Display Settings:

Format

Send to:

Choose Destination
We are sorry, but NCBI web applications do not support your browser and may not function properly. More information
Science. 2009 Sep 11;325(5946):1380-4. doi: 10.1126/science.1175439.

Endogenous nitric oxide protects bacteria against a wide spectrum of antibiotics.

Author information

  • 1Department of Biochemistry, New York University School of Medicine, 550 First Avenue, New York, NY 10016, USA.

Abstract

Bacterial nitric oxide synthases (bNOS) are present in many Gram-positive species and have been demonstrated to synthesize NO from arginine in vitro and in vivo. However, the physiological role of bNOS remains largely unknown. We show that NO generated by bNOS increases the resistance of bacteria to a broad spectrum of antibiotics, enabling the bacteria to survive and share habitats with antibiotic-producing microorganisms. NO-mediated resistance is achieved through both the chemical modification of toxic compounds and the alleviation of the oxidative stress imposed by many antibiotics. Our results suggest that the inhibition of NOS activity may increase the effectiveness of antimicrobial therapy.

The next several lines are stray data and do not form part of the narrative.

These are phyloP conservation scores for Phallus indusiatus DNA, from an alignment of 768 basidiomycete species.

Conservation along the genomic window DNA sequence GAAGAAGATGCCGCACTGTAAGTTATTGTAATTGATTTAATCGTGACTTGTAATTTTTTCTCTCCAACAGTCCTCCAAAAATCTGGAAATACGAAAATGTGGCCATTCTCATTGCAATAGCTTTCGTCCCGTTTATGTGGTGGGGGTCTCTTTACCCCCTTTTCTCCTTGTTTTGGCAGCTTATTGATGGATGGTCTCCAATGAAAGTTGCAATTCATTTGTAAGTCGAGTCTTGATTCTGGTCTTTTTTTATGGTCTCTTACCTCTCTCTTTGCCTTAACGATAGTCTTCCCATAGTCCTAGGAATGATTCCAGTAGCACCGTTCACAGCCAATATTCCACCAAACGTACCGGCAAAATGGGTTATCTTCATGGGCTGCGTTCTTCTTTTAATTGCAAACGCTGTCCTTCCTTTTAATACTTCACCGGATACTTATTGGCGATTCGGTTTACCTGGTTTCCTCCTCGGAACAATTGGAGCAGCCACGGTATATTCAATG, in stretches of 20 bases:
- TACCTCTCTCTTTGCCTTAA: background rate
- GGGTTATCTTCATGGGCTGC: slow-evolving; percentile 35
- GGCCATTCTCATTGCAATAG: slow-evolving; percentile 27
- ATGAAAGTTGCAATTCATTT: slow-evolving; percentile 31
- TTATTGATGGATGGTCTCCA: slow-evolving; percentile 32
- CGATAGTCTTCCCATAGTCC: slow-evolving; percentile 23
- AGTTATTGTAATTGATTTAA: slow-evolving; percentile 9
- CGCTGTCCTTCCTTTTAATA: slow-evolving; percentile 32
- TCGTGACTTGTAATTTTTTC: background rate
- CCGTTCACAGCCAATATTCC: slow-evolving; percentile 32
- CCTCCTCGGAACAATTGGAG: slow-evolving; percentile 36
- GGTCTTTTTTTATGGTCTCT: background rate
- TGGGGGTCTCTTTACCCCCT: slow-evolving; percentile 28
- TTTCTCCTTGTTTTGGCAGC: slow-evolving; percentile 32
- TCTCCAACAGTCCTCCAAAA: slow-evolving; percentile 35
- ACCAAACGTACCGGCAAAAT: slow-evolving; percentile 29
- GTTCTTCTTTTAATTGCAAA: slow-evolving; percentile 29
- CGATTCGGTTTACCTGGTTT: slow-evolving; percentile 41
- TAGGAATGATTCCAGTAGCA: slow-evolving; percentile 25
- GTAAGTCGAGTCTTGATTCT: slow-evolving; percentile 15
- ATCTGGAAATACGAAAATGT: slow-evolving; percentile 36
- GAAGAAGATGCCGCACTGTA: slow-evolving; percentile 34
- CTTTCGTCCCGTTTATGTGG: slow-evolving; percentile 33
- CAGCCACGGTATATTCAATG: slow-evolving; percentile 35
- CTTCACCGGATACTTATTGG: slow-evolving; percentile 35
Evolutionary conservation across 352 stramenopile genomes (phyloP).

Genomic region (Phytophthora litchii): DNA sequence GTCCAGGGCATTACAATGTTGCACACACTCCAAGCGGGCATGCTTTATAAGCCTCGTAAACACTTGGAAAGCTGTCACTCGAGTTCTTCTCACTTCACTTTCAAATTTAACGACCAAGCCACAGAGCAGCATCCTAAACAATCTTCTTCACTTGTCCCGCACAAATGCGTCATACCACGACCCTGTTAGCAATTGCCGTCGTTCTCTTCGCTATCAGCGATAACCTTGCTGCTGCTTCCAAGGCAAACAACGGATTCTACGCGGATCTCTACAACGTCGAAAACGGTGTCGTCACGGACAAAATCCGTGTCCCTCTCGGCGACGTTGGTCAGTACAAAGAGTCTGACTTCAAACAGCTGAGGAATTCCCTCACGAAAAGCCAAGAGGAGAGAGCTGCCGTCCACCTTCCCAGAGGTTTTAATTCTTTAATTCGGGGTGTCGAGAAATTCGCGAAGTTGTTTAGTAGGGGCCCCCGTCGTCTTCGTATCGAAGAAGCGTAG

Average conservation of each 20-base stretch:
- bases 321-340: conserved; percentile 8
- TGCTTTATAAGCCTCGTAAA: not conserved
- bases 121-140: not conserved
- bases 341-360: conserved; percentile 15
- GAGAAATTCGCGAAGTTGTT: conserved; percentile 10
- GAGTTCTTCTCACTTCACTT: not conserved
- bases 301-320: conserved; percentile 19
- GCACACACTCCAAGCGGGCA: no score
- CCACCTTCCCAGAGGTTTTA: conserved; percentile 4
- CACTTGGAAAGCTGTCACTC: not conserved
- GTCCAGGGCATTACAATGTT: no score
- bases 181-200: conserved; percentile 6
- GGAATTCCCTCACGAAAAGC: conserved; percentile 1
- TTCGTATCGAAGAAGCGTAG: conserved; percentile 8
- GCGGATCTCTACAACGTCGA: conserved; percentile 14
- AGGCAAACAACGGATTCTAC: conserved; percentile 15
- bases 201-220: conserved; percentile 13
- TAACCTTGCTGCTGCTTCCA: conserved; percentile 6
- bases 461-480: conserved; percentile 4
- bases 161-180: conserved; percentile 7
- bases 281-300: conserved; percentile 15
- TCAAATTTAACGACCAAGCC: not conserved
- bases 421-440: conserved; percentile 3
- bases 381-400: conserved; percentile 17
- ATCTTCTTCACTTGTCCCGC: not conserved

PMID:
19745150
[PubMed - indexed for MEDLINE]
PMCID:
PMC2929644
Free PMC Article

Images from this publication.See all images (3)Free text

Fig. 1
Fig. 2
Fig. 3
PubMed Commons home

PubMed Commons

0 comments
How to join PubMed Commons

    Supplemental Content

    Icon for HighWire Icon for PubMed Central
    Loading ...
    Write to the Help Desk